This page was contributed by Mark Largent.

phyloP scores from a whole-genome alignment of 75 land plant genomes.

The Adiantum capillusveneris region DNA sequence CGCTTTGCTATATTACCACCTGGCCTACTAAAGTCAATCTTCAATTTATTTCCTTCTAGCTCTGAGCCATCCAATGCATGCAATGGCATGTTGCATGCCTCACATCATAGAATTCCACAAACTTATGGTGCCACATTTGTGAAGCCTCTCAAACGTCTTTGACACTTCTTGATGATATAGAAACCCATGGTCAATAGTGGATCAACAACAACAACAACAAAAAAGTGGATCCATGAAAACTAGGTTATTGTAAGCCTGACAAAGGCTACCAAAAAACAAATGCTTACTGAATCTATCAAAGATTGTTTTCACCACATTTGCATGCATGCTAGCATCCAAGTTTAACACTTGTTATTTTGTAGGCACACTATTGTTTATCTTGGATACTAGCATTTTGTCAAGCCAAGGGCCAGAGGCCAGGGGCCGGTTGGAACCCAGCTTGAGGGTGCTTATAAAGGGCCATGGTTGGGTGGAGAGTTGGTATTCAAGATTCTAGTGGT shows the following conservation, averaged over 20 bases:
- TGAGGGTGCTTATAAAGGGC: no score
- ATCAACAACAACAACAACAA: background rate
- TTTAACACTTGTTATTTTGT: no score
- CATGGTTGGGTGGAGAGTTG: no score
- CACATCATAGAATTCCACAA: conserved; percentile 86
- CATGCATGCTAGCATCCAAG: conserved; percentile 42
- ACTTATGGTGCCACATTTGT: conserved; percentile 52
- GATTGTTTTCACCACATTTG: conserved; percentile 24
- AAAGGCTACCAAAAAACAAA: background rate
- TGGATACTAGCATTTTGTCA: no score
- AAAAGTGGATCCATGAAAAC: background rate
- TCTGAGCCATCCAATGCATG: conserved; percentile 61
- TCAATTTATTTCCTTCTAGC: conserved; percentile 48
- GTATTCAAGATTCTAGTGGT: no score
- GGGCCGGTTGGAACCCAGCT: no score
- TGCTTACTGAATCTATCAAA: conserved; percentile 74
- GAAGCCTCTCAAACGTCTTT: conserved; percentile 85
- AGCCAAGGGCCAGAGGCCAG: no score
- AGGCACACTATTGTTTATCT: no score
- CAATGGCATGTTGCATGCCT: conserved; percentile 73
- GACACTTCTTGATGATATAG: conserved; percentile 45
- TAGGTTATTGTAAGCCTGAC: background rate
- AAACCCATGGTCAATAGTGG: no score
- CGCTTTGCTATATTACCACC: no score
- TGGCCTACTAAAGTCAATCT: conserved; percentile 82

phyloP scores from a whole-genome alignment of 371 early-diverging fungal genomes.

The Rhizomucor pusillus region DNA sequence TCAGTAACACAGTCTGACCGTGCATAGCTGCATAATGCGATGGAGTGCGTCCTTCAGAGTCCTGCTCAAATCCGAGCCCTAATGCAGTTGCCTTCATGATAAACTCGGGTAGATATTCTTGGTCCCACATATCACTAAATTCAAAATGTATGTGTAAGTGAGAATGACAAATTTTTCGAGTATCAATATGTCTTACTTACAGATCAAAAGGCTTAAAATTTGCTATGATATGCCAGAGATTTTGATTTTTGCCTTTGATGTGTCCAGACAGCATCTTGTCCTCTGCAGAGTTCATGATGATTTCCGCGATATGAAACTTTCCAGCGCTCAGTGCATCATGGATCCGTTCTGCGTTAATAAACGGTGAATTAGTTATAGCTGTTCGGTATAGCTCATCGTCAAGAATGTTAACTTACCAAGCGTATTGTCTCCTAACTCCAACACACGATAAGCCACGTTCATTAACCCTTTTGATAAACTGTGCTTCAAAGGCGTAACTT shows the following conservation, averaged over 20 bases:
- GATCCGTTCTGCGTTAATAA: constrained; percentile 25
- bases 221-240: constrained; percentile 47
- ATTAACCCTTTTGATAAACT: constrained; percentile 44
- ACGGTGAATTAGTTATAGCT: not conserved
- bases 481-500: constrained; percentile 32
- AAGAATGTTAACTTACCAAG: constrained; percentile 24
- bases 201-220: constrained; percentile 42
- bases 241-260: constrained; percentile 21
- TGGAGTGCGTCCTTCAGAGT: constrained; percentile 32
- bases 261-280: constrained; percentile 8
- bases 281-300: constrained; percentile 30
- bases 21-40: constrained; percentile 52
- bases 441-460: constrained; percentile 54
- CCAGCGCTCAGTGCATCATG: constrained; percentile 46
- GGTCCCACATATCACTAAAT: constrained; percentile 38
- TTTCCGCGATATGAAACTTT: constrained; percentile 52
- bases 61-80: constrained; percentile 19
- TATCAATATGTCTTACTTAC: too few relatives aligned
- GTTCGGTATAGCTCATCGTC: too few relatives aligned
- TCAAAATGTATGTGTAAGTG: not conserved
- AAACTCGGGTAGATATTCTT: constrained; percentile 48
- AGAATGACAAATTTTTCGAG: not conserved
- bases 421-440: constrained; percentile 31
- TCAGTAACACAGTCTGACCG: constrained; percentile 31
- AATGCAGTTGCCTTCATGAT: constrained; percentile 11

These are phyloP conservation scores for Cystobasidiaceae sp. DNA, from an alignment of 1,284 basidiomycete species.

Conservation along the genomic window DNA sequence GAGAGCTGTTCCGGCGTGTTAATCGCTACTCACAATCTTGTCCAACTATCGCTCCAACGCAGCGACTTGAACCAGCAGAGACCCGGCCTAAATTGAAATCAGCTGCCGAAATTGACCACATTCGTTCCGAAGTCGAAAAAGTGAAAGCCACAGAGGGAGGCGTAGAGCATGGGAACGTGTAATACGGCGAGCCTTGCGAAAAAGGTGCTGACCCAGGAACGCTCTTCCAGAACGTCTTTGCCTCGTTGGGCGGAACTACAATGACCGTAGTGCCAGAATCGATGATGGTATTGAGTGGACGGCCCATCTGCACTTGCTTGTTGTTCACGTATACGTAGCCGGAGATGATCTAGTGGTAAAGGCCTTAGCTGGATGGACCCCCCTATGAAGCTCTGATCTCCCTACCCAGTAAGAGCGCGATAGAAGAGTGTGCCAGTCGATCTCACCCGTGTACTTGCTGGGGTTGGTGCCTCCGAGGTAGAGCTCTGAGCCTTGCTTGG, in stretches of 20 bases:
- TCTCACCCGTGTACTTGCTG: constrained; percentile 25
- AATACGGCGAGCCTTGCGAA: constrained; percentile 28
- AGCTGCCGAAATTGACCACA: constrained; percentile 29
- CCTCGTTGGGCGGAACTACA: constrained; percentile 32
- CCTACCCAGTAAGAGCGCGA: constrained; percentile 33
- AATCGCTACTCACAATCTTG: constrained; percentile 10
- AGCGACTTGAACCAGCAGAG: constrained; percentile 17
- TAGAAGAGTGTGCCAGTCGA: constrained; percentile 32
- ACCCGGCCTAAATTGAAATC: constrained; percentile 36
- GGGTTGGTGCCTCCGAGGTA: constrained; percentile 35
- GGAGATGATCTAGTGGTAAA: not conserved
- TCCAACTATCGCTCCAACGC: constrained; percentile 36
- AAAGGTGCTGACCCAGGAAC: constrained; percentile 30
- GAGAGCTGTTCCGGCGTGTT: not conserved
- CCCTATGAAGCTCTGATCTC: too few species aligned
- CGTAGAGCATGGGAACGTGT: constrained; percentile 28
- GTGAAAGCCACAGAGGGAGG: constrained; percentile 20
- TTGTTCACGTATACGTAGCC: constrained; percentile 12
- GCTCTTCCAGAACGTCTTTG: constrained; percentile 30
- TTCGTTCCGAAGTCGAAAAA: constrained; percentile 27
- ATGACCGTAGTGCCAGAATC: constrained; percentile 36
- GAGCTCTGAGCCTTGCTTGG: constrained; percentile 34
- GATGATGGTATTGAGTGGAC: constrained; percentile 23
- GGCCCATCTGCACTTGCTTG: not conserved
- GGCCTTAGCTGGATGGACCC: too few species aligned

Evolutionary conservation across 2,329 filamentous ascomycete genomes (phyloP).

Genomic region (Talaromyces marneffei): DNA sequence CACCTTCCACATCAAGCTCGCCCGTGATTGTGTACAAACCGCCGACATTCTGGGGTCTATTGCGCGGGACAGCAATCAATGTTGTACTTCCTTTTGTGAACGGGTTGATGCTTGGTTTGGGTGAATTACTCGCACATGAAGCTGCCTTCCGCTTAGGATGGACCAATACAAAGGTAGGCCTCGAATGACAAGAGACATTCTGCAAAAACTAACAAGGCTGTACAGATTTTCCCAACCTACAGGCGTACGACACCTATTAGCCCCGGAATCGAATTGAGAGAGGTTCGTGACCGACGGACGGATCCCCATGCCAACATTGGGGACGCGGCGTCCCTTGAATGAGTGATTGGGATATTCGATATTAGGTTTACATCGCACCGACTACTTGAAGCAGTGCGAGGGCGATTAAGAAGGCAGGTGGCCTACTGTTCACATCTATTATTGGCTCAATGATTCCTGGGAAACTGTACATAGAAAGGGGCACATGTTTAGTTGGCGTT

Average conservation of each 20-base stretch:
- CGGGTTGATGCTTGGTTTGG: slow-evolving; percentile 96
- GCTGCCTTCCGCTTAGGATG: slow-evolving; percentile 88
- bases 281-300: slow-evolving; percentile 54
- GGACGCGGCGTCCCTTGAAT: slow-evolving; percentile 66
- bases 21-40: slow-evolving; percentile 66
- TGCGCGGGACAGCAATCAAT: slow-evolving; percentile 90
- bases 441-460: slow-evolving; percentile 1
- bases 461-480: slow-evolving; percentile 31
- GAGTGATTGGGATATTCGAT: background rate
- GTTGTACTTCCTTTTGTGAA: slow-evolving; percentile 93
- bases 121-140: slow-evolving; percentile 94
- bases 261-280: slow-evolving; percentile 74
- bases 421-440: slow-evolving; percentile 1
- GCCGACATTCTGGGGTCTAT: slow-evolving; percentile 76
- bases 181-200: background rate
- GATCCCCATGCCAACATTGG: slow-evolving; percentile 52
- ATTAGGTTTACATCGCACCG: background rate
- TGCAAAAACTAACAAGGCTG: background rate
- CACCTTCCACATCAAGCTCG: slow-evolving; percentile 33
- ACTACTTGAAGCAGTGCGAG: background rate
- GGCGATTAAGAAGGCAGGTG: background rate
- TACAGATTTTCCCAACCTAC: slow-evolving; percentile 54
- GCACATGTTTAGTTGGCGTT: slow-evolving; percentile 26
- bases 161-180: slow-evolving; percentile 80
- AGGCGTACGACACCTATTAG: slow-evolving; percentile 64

Kellogg was trained as an entomologist and natural historian at the University of Kansas, Cornell University, and the University of Leipzig. He took a job as professor of entomology at the newly formed Stanford University in 1894 and published widely on evolution and entomology. His most popular book, Darwinism To-Day, was a synopsis of all major evolutionary theories and a general defense of Darwinism against both its most adamant critics and its overly enthusiastic supporters. Kellogg left Stanford in 1914 to work with Herbert Hoover providing humanitarian relief to civilians in the German occupied areas of Belgium and Northern France. After the war, he took the job as first Permanent Secretary of the National Research Council, a position he held until poor health forced his retirement in 1931.
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